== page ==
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Section Three: Observation on the Universal Division of Judgments into Analytic and Synthetic

25 September, 2015 - 16:20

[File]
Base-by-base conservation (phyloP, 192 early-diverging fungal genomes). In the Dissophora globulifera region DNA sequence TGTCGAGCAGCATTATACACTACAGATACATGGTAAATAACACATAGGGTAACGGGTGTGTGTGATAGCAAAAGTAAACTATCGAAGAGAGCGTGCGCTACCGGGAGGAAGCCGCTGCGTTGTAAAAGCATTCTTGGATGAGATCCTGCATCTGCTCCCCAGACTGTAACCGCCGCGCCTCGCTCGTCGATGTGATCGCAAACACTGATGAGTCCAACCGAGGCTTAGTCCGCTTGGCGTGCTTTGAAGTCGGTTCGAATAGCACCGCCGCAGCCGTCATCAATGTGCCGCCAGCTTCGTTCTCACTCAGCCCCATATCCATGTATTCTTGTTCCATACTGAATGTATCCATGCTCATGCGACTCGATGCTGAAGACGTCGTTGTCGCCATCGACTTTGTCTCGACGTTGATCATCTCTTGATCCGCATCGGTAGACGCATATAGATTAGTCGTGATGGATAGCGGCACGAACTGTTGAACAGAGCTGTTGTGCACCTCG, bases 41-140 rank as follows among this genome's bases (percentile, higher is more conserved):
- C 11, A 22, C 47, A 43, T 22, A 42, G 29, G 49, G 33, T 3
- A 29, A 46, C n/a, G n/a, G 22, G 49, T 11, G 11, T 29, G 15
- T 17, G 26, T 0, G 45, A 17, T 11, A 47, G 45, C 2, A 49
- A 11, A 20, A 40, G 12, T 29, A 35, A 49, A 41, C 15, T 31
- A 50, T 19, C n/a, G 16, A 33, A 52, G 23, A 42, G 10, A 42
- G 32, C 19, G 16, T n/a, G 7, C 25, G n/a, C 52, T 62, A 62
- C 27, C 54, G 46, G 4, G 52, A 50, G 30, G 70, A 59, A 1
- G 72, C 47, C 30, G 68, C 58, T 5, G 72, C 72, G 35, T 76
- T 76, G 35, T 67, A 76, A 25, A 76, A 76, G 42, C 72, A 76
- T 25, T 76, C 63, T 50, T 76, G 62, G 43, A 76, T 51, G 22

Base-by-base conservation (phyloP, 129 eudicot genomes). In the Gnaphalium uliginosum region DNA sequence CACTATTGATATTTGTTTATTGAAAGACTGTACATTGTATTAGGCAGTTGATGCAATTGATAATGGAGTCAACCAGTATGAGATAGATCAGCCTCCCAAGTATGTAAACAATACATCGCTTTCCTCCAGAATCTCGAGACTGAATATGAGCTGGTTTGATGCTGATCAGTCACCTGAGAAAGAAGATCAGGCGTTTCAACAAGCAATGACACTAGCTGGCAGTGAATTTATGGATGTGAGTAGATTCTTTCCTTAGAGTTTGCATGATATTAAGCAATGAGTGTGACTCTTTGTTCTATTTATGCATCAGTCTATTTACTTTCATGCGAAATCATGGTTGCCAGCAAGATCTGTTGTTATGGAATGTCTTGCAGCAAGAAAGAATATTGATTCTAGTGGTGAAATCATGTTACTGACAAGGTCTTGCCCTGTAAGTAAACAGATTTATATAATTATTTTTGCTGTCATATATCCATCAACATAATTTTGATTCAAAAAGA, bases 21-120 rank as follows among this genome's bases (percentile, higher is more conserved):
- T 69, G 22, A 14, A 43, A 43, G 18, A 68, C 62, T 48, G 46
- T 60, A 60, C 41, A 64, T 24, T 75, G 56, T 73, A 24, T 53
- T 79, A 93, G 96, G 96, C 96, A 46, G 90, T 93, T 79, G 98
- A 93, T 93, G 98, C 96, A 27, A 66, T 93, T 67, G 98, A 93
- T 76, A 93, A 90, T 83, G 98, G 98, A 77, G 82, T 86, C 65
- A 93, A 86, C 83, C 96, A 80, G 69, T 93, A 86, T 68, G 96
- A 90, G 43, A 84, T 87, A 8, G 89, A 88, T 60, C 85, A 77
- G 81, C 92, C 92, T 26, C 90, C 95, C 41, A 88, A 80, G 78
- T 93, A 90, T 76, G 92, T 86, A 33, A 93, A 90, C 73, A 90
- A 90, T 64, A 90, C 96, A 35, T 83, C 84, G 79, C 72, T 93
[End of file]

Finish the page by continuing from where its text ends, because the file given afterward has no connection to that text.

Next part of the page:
This division is in view of the Critique of human understanding indispensable, and deserves therefore to be classic in this department; though I am not aware of any other in which it has any important use. And here I also find the cause why dogmatic philosophers who looked for the sources of metaphysical judgments in metaphysics itself (rather than outside of it, in the laws of pure Reason in general), have always neglected this division, that seems so naturally to offer itself, and like the celebrated Wolff, or the acute Baumgarten, who followed in his steps, have sought the proof of the principle of sufficient reason, which is obviously synthetic, in that of contradiction. On the other hand, I can trace already in Locke’s Essay Concerning Human Understanding a notion of this division. For in the third chapter of the fourth book, (Chapter Three, Section Nine, et seq.,) after he has spoken of the connection of different presentations in judgments, and of their sources, one of which he places in identity or contradiction (analytic judgments), and the other in the existence of presentations in a subject (synthetic judgments), he confesses (Section Ten) that our knowledge (a priori) of the last is very limited, amounting almost to nothing. But there is so little that is definite and reduced to rule in what he says respecting this kind of knowledge, that one cannot wonder that nobody, strange to say, not excepting hume, was induced thereby to institute investigations into the class of propositions in question. For universal yet definite principles like these, are not easily learnt from other men, to whom they have been only dimly discernible. One must, first of all, have come upon them through one’s own reflection, and one will then find them elsewhere, in places where otherwise they would certainly not have been discovered; since not even the authors knew that such an idea lay at the foundation of their own remarks. …